Monday, August 26, 2013
The First Detective Story: Solomon and the Baby
One of the most famous stories in the Old Testament and certainly the most famous one among lawyers is that of Solomon and the baby. I am reflecting on this text tonight, as tomorrow I begin a class on judicial politics. Here is the passage from 1st Kings 3. 16-28.
16 Then came there two women, that were harlots, unto the king, and stood before him.
17 And the one woman said, O my lord, I and this woman dwell in one house; and I was delivered of a child with her in the house.
18 And it came to pass the third day after that I was delivered, that this woman was delivered also: and we were together; there was no stranger with us in the house, save we two in the house.
19 And this woman's child died in the night; because she overlaid it.
20 And she arose at midnight, and took my son from beside me, while thine handmaid slept, and laid it in her bosom, and laid her dead child in my bosom.
21 And when I rose in the morning to give my child suck, behold, it was dead: but when I had considered it in the morning, behold, it was not my son, which I did bear.
22 And the other woman said, Nay; but the living is my son, and the dead is thy son. And this said, No; but the dead is thy son, and the living is my son. Thus they spake before the king.
23 Then said the king, The one saith, This is my son that liveth, and thy son is the dead: and the other saith, Nay; but thy son is the dead, and my son is the living.
24 And the king said, Bring me a sword. And they brought a sword before the king.
25 And the king said, Divide the living child in two, and give half to the one, and half to the other.
26 Then spake the woman whose the living child was unto the king, for her bowels yearned upon her son, and she said, O my lord, give her the living child, and in no wise slay it. But the other said, Let it be neither mine nor thine, but divide it.
27 Then the king answered and said, Give her the living child, and in no wise slay it: she is the mother thereof.
28 And all Israel heard of the judgment which the king had judged; and they feared the king: for they saw that the wisdom of God was in him, to do judgment.
You can see why this story is of interest to lawyers. It is a classic metaphor for “splitting the difference.” It is not, of course, about that at all. No one, let alone Solomon, thinks that splitting the baby is an acceptable compromise. Well, no one except the false claimant. The story is in fact much richer than that.
I note first of all that two harlots have standing to bring a case before the King himself. That suggests a recognition of the lowest status under the law.
The second thing I would note is that this might count as the first detective story in the history of literature. The story (18-21) is not murky. Two women deliver babies in the same house at roughly the same time. One woman’s child dies. That woman “arose at midnight” and switches her dead child with the other woman’s living child while she is asleep. This we learn from the testimony of the woman who claims her child was stolen. Bear in mind that she couldn’t really know that midnight was the hour of the crime, since she was sleeping. That “midnight” bit is poetic license, either on the part of the woman or the storyteller. The account of the crime is speculation on her part; but it is certainly a plausible theory, as the lawyers say.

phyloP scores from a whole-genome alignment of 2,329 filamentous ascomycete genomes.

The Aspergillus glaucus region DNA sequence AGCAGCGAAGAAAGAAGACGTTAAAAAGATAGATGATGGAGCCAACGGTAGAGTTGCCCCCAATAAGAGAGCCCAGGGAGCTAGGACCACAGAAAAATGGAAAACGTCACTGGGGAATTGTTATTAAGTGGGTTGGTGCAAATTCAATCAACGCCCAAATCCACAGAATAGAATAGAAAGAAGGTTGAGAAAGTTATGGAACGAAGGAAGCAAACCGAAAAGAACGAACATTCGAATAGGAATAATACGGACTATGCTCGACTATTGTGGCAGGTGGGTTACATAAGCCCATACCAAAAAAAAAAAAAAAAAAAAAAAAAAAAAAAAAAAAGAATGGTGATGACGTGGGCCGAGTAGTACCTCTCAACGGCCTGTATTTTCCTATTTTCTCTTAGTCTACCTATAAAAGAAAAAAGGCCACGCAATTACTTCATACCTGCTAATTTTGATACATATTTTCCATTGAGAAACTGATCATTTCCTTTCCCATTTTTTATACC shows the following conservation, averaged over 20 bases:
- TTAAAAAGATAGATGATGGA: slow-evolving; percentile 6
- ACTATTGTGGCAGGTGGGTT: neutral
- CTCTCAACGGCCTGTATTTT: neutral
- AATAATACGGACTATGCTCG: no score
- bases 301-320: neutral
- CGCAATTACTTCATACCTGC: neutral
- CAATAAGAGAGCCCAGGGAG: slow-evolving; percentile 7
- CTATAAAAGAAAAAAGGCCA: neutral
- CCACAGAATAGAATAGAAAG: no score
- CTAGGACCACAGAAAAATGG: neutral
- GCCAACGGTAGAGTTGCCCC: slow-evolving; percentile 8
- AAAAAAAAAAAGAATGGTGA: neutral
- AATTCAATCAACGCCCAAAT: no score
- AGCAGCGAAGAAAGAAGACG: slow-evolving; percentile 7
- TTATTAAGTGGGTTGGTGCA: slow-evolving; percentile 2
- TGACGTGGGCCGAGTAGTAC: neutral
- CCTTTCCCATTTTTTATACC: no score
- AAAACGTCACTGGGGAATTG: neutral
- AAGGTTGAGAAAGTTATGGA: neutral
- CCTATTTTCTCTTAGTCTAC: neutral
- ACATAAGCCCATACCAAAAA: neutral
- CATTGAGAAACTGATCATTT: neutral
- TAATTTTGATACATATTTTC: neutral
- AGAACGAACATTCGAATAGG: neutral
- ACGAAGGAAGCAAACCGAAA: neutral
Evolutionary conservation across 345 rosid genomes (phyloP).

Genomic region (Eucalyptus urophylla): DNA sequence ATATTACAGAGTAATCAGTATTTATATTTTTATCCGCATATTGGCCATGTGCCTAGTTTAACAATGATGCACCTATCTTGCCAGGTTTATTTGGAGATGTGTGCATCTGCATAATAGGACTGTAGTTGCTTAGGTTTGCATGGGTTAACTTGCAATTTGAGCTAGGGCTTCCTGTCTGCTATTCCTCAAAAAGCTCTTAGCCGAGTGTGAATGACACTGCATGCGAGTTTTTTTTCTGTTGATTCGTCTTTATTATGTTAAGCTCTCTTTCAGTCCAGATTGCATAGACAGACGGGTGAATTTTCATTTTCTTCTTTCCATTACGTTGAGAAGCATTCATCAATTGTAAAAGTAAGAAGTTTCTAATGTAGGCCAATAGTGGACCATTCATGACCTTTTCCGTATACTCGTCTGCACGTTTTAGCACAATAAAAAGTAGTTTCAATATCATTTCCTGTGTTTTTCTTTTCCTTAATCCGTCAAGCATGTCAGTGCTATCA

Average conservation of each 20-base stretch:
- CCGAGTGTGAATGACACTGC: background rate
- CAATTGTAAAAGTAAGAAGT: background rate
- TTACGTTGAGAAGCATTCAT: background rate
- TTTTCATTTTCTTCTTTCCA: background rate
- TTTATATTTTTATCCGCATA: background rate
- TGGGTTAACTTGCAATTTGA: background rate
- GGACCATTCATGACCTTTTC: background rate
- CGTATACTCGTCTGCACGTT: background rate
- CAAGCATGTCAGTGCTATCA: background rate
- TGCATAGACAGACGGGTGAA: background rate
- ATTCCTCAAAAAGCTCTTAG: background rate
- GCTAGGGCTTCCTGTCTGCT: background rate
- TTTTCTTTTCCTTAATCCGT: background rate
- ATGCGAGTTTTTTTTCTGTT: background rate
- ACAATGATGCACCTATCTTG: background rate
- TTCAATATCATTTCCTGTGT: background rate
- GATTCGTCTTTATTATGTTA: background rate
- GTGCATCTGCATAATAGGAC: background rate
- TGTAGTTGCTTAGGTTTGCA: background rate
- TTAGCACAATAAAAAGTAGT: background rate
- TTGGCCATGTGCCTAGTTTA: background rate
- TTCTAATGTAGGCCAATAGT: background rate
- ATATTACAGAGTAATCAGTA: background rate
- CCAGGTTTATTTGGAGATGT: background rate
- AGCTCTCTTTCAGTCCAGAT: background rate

Now consider the words from verse 18.
there was no stranger with us in the house, save we two in the house
This testimony intends to eliminate any third party mischief and focus responsibility on the two women alone. This much the woman claiming the theft of her living child can testify to. Again, a good detective story.
The story is plausible both from the perspective of common sense memory and modern sociobiology. It is not unprecedented for a woman whose maternal instincts are frustrated to attempt to steal someone else’s baby. It is Solomon’s job to shift the evidence with his little grey cells in order to uncover the nuggets of truth.
This he does with his brilliant device. If both women claim the same baby, cut the baby in half. The reaction of the two women exposes the truth. The question is why it works so well. The usual interpretation is that it is simply a test of who loves the baby more. The true claimant is willing to surrender her claim if that is what is necessary to save her child. The false claimant is willing to split the difference because it isn’t really her baby.
That doesn’t wash. If the primary motive of the false claimant was frustrated maternal instinct, she would scarcely have been so satisfied with half a son. Solomon, however, being not only a wise king and judge, but also a good detective, was attentive to detail.
What exactly happened to the false claimant’s child? Verse 19 tells us:
And this woman's child died in the night; because she overlaid it.
This is what the true claimant tells us. He rival’s child perished not of natural causes but of carelessness. It is likely that she expressed the same opinion to the other woman at the time. At any rate, the other woman guessed that she was being judged. That is what identifies the false claimant’s motive. She despised the true claimant, perhaps for recognizing her own terrible error. She took the living child as an act of revenge. That is why she is later willing to accept the King’s dreadful proposal. She won’t win a son but at least her rival will lose one. Such is the calculus of guilt and revenge.
Solomon deserves a place as the father of all sleuths. His famous stratagem probed not for genuine love but for a more sinister motive and found it. Solomon knew what he was looking for because he was wise enough to understand that human beings act simultaneously of out opposing motives and because he paid attention. Such a man is a man to be feared, at least by those of us who have something to hide. That would be all of us.